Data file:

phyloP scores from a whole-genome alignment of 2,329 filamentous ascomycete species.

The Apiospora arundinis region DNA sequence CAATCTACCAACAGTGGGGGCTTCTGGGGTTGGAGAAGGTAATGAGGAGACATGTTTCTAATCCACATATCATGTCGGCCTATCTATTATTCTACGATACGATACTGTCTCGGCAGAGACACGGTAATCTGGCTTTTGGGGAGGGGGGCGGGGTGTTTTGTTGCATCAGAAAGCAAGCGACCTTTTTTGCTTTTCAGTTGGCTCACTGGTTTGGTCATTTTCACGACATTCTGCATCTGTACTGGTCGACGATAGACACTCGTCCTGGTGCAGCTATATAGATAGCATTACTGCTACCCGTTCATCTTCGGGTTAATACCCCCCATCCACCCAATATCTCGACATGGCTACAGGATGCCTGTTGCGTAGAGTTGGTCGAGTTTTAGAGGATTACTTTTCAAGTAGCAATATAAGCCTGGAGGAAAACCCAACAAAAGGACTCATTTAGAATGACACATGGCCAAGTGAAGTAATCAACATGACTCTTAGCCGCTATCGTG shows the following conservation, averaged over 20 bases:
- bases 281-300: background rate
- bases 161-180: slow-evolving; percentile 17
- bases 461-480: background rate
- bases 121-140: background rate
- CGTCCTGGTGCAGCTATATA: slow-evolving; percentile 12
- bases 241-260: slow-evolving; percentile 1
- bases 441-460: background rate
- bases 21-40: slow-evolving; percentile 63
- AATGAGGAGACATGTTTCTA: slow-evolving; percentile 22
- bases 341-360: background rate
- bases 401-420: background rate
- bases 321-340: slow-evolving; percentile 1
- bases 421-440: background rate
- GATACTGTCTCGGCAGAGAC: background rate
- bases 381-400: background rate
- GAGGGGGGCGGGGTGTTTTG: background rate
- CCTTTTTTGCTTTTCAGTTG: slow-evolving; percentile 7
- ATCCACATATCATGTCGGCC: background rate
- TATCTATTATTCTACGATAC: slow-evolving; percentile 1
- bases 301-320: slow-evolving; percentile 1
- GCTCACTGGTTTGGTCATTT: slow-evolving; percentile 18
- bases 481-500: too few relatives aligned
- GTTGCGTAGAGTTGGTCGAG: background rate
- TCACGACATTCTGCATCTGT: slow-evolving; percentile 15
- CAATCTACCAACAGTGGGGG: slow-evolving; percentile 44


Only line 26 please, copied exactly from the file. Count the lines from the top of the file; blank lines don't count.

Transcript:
- TCACGACATTCTGCATCTGT: slow-evolving; percentile 15